I still remember the first time someone asked me if I knew what JOOMLA was: a obscure (at the time) website CMS (Content Management System). I remember the inspiration I had at the possibilities of what could be done using Joomla. A person becomes accustomed to tools that work. A web developer understands that without tools that work...their job just became unmanagable. I love the Joomla community and the fact that it is FREE...the Joomla community has grown to be the premier CMS solution on the web.
I have issues with many proprietory CMS solutions for districts...Don't get me wrong, they normally work...they're hosted off-site...updated regularly...etc. But I caught myself thinking that with the amount of work that is done in-house (districts basically build all the content, and post it to their sites), the CMS was basically all the company did besides loading a few things (years ago this was a big thing...not so much anymore as big companies leech much of their code from opensource resources). The web development teams from districts spend weeks running around getting the info...pictures...and layouts setup...they upload and publish...sounds like a lot of internal work...
As intuitive as the bells and whistles are when large CMS companies demo them...several years later many functions remain unused...the sites slowly become front ended sites...with no substance as envisioned for classroom use. Some teachers use the sites...many do not. Although some districts receive free grants for their sites...the corporate CMS's aren't cheap! When the grants are up (usually in 1-2 years) those payments start...in many instances that's a teachers salary...I have setup a Joomla site within 2 hours that had the same, if not more function than many of the corporate CMS companies...all with free resources and opensource.
I believe with the worthiness of opensource and the free software community there is no need for expensive software, updating, and services that can easily be handled in-house. The need is for a substantive "visual" breakdown. I will attempt to lay things out visually in such a way that you can understand how these tools can save your district: time, money, and jobs!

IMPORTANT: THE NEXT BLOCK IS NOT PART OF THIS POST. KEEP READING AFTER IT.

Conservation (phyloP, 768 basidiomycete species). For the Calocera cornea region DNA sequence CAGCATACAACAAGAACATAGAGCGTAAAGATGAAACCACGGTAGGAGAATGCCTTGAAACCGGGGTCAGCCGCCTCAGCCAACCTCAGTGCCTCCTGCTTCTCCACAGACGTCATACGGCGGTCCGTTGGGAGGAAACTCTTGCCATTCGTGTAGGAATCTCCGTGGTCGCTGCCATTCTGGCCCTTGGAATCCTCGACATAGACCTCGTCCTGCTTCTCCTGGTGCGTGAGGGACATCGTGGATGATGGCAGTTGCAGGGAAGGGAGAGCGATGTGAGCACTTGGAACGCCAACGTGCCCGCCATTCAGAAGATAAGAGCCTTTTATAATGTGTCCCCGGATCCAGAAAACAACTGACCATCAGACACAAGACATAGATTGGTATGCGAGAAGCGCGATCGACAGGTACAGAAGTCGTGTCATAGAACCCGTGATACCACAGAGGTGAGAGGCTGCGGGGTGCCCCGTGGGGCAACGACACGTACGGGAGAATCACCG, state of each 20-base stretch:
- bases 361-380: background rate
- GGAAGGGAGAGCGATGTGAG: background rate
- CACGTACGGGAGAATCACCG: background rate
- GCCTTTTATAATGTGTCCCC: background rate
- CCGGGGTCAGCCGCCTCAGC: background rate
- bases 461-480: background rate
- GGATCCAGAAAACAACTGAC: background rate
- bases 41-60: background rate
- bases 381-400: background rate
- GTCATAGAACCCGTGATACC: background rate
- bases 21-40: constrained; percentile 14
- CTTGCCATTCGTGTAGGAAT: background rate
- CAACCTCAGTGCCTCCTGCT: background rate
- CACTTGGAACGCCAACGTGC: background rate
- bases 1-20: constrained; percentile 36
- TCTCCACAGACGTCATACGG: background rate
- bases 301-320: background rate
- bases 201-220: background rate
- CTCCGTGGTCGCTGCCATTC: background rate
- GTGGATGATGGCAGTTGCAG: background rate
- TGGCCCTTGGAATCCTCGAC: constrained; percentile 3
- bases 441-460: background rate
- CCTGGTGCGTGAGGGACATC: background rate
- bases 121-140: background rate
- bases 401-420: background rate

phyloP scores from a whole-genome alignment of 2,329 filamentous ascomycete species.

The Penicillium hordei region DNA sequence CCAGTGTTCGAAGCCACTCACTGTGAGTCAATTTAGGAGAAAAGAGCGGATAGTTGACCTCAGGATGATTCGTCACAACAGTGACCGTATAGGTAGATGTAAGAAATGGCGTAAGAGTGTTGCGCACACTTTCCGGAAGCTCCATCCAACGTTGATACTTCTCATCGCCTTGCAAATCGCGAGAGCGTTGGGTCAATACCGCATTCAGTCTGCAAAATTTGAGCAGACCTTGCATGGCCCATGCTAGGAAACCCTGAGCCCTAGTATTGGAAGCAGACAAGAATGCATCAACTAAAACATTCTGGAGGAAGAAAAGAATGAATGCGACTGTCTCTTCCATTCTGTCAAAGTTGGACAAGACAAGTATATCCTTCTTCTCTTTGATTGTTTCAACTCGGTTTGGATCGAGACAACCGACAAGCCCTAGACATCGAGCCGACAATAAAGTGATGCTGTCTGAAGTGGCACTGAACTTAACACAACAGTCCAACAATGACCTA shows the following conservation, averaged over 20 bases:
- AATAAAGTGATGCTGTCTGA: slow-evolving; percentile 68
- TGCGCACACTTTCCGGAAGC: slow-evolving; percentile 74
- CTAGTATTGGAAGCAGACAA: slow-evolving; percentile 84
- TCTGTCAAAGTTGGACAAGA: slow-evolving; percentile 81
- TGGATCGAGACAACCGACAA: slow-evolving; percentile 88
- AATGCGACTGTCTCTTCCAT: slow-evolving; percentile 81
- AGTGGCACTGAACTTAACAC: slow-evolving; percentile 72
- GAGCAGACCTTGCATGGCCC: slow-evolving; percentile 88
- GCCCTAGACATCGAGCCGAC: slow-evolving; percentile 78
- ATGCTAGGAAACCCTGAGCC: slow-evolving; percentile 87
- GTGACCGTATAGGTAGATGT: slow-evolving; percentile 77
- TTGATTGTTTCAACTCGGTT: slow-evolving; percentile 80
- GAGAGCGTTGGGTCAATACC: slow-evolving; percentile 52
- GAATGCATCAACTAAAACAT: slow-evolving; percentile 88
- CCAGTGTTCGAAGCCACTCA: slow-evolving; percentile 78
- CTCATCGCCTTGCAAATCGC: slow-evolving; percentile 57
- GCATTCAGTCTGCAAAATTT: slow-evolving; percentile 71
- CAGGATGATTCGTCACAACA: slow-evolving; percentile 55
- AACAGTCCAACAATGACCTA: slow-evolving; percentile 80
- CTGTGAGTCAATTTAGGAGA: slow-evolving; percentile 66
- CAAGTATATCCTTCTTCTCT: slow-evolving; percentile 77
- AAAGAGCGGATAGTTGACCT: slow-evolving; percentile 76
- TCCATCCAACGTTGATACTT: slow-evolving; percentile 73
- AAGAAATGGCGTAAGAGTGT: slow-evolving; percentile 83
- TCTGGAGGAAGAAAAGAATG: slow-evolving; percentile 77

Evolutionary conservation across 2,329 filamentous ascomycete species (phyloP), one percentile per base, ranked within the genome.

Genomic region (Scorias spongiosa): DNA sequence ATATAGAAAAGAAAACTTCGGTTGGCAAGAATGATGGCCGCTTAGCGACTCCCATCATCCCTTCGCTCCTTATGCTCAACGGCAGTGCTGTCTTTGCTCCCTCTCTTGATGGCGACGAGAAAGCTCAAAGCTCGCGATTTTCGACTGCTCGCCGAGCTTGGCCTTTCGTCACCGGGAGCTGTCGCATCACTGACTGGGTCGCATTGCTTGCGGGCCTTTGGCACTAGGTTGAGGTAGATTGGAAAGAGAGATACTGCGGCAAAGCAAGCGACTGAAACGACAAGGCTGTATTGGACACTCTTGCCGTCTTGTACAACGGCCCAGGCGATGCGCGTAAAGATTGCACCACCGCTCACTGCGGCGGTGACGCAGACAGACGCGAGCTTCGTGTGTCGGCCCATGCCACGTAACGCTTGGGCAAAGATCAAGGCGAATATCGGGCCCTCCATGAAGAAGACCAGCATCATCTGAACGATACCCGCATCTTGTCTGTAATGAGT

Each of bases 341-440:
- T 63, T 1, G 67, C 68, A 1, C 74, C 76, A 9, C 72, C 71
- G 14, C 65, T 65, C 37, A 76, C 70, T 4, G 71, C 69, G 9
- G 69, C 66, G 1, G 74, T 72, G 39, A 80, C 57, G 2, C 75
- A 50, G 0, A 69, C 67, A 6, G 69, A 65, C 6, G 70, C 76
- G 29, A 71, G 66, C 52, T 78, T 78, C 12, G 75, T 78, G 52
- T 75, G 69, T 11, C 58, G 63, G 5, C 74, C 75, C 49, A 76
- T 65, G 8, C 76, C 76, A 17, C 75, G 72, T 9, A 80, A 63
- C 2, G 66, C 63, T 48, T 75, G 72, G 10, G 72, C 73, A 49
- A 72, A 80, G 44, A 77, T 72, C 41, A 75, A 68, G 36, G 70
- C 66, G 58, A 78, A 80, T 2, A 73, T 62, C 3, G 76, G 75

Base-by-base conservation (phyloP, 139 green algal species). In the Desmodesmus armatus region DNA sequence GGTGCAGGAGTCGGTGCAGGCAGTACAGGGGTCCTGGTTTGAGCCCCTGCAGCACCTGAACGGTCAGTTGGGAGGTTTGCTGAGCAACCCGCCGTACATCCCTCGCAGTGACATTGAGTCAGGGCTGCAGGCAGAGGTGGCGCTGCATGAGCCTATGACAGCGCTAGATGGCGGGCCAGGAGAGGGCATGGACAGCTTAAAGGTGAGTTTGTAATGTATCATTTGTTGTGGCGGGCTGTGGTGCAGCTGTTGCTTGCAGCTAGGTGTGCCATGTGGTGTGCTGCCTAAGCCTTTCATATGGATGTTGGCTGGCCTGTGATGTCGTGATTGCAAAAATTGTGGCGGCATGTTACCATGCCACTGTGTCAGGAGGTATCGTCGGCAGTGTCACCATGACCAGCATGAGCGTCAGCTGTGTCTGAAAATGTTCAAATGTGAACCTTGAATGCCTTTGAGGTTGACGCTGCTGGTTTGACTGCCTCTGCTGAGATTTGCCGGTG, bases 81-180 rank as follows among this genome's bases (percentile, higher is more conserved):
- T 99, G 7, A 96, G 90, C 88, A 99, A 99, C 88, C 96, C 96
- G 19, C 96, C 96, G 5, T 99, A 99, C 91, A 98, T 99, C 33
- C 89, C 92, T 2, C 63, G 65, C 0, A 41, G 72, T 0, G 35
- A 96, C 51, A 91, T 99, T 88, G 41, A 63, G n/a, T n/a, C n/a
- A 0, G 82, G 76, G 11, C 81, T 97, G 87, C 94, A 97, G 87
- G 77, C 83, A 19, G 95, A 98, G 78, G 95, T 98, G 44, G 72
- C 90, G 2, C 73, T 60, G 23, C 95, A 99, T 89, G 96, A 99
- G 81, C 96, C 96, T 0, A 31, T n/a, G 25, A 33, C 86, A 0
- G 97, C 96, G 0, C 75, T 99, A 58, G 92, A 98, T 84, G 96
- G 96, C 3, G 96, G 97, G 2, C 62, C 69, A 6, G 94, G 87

The site breaks down as follows:
1. Design - Stakeholders
2. Content Managers - Stakeholders
3. Editors - Administrative Staff - Stakeholders
4. Approval - District - Admin - Stakeholders
5. Server - Offsite
The key is the "Stakeholder." If your web person is not vested, your project is doomed to mediocrity...
I believe in the rule of three: always have two people for backup for any project. For example: I have two people other than myself that can manage anything I do, just in case...because ultimately if it is your project, responsibility stops at your feet. In today's age, someone within your school is a web guru...make this person your lead designer, 90% of the time they will work for nothing. Utilize your on site technologist. Finally, make sure your district technologist is in the loop.
As an administrator make sure these people are stakeholders...that they have vested interest in its success...and make sure to include the staff in the design of the features/wants/needs. Outline what everyone should be doing, timelines, periodic checks, and goals.
A good principal will work with staff to outline the project, let stakeholders build and define, then as a group set: pre, during, and post checks. It's really as simple as that - Setting standards and expectations...from the start.
If no one uses the features of the website you just designed for your school...only a few things could be amiss:
A. You did not properly train your staff to use the new technology.
B. You trained your staff, but they decided not to use it...
C. The CMS you chose is cumbersome...or you did not give your staff extra needed time.
D. You trained your staff, they decided not to use the technology, and they are thwarting your leadership.
I've heard everything from: I've done things my way for years and my scores have been great...I'm not changing anything...they showed us how, but I'm not using it...when do I have time! And my favorite, he'll be gone by next year...I can wait this "new" thing out.
The fact of the matter is, you yourself as a principal must be "vested" in the website...think of it as your #1 best friend. Everything you need to do can be funneled through it. When properly done, lesson plans, student teacher interaction, parent interaction, emails, chat, expectations...everything can be done through the site. It helps with documentation...and covering ones-self...you have to take the reigns and let teachers know, there is a chain of expectation that the site will be used - You're going to make it part of PDAS...right? LOL...instant teacher involvement.
I've worked with "destroyers" in the past, and quite simply, they 99% of the time destroy. They rarely build, and websites normally scare-them-to-death! Expectations not so much, many of them are very good at sticking around. I suggest using the website as a put-up, or search for something else expectation for staff. Once teachers have about 3 weeks into the expected norms of what you want them to do, they normally settle down and wonder how they ever lived without the technology.
Be the school that shows everyone in your district what you can be...a solid Joomla site can expand in any direction...your school's site can easily expand to become a district site...half the battle is showing a district what can be done...for free...or at minimal costs...and they will be sold.